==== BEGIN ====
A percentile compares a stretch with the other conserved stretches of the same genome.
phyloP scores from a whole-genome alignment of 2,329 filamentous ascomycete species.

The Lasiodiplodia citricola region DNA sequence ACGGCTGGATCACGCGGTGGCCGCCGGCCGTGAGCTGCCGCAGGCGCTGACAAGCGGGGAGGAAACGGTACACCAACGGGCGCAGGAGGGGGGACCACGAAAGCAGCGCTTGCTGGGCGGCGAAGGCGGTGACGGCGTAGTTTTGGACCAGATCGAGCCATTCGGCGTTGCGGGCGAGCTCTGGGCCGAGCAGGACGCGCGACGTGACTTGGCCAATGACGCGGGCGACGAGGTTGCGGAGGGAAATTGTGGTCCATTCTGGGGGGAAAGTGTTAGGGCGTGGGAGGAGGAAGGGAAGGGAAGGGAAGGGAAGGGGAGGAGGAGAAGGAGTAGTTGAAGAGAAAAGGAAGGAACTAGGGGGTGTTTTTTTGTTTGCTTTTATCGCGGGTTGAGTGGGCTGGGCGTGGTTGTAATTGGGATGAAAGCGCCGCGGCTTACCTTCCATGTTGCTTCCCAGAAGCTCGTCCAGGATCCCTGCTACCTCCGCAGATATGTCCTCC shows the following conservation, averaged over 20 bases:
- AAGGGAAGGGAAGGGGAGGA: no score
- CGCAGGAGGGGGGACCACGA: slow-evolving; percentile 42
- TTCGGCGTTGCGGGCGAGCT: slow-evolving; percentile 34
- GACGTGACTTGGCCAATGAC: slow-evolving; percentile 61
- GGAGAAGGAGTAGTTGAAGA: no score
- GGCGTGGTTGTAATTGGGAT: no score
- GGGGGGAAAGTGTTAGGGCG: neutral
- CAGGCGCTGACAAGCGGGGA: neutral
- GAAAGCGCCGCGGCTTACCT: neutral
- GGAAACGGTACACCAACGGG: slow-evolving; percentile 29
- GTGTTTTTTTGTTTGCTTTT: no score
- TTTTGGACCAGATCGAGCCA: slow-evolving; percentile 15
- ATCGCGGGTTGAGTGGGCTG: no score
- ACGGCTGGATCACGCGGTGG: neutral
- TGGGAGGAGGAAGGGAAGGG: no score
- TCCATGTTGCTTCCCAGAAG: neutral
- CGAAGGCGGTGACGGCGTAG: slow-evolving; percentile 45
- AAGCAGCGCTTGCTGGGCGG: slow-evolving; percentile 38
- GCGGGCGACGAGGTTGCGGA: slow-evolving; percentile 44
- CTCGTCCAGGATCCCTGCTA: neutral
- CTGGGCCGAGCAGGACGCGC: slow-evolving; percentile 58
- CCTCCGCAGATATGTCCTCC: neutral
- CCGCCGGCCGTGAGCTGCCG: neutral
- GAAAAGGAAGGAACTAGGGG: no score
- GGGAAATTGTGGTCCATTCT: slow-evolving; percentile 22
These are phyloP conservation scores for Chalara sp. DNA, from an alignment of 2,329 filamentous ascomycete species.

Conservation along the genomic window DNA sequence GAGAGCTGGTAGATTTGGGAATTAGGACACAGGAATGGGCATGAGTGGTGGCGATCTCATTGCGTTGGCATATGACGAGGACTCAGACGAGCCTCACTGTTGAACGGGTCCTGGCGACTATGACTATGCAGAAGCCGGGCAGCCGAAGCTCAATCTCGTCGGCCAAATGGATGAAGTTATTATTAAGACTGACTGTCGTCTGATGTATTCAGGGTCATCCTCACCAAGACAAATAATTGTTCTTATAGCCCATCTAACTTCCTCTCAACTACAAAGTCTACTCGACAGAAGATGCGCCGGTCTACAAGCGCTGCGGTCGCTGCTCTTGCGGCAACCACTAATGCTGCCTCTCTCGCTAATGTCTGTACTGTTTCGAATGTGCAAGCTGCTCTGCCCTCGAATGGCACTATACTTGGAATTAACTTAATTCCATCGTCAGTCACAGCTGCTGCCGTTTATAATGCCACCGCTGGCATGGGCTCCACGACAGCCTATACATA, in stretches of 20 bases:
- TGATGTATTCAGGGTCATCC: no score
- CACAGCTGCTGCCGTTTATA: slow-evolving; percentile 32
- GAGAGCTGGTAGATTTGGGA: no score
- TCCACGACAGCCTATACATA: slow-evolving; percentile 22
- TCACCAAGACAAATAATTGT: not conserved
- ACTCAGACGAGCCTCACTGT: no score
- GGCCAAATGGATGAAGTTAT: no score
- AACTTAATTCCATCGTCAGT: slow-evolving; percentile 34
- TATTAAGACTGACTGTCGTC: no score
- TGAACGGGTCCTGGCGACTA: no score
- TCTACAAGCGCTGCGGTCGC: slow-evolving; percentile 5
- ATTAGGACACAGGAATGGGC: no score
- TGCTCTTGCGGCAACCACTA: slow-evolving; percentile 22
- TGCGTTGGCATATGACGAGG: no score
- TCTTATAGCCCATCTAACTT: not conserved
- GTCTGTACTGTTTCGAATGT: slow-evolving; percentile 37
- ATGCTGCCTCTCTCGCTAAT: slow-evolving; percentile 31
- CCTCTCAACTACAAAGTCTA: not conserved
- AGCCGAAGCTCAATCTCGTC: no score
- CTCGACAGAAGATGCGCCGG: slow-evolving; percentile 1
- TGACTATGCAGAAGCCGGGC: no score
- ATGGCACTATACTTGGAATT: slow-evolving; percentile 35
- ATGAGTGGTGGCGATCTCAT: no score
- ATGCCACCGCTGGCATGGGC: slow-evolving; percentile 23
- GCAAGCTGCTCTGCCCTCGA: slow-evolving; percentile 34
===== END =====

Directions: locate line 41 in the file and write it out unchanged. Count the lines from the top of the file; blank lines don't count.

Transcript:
- TCTACAAGCGCTGCGGTCGC: slow-evolving; percentile 5